Like the terrace, the fourth floor addition is also conditioned separately from the main floors. It has an underfloor air distribution system served by a new dedicated air handling unit. The air is distributed by grilles at floor level in the 30-ft. high space. The air is supplied at approximately 17C, which is 4C higher than a conventional air supply system, meaning that the system can use free outdoor air cooling more often.
Boilers and chillers
A new condensing boiler was added in the heating loop to inject heat prior to the two existing boilers. The condensing boiler receives the coolest return water temperatures, thereby maximizing its efficiency and serving to protect the existing 879 kW natural gas water tube boilers from thermal shock. The total capacity of the heating plant is now 2,314-kW, with the condensing boiler providing 556 kW, mostly during the shoulder seasons.
An existing chiller that used R-11 refrigerant was replaced with a 385-ton dual compressor unit that uses R-134a, a more environmentally friendly coolant. The dual compressor unit has a smaller fooprint and increased efficiency. It had to be installed in a new chiller room attached to the existing fourth floor mechanical room, which was formerly on the rooftop.
Since the project had a limited budget of $20 million, it was fortunate that the 1970s building had features that readily lent themselves to the renovation. For example, the original building had been designed for electrical heating, so MCW/AGE were able to use the existing power supply of 1,500 kVA and the distribution system and build upon their capacity for the upgrade. They replaced a generator in the existing electrical room in the parkade as well as the fire protection, security and other systems. They had to add an entirely new data and communications infrastructure, which they did by threading it through the existing electrical risers into ceiling spaces and coring up into the floor above.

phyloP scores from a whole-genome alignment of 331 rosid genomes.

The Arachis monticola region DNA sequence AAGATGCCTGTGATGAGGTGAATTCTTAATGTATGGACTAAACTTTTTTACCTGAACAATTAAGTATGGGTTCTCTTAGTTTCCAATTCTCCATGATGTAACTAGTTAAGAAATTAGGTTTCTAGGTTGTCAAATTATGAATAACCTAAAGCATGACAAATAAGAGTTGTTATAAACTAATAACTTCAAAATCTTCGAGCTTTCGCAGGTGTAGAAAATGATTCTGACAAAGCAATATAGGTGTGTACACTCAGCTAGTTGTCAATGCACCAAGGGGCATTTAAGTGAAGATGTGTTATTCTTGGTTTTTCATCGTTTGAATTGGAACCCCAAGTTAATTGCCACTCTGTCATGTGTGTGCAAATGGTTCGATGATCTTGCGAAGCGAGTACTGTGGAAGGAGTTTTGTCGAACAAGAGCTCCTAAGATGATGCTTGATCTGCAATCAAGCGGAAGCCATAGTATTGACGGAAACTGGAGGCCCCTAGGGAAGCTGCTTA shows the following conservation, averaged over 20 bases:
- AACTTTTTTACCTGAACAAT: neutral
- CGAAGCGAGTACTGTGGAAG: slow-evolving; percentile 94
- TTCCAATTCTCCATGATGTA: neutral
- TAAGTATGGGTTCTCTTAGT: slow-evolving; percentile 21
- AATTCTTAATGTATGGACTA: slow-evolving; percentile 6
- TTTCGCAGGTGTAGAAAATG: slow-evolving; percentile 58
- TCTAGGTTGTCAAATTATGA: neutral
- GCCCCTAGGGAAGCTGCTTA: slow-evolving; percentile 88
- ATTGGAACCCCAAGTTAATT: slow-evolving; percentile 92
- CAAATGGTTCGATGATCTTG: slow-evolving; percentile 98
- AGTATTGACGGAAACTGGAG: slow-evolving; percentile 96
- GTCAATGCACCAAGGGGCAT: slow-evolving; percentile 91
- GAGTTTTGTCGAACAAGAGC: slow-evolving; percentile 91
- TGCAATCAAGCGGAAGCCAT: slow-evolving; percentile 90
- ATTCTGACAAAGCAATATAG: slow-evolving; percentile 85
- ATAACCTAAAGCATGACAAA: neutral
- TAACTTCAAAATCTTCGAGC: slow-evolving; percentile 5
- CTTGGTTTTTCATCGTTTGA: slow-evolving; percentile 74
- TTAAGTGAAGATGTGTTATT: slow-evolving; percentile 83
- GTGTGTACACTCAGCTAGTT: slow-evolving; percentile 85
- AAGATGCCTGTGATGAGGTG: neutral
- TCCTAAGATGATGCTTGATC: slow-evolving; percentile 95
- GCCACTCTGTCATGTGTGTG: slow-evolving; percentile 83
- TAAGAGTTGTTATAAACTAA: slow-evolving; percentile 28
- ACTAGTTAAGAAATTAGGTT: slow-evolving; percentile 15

Wherever possible the existing lighting was retrofitted and reused. On the first, second and third floors, T12 fluorescent fixtures were changed to T8s (the replacement process had already begun before the renovation). In the glazed reading terrace with its ample daylight, task lighting in the study carrels is combined with T5 linear fluorescent lighting that is carefully integrated into the high black ceiling. — BP
Client: City of Winnipeg Planning Property & Development, City of Winnipeg Library Services
Structural: Crosier Kilgour & Partners (Kelly Hearson, P.Eng., Kathy Pratt, P.Eng.)
Mechanical: SMS Engineering (Helmut Waedt, P.Eng., Stirling Walkes, P.Eng., Rick Penner, Trenton Lalonde, Randell Estoy, Jeff Corrigal)
Electrical: MCW/AGE Consulting Professional Engineers (Elliott Garfinkel, P.Eng, Gary Davey)
Architect: Patkau Architects/ LM Architectural Group
Project Management: Man Shield Construction
Suppliers: Simplex Grinnell (fire/security); Caterpillar (emergency generator)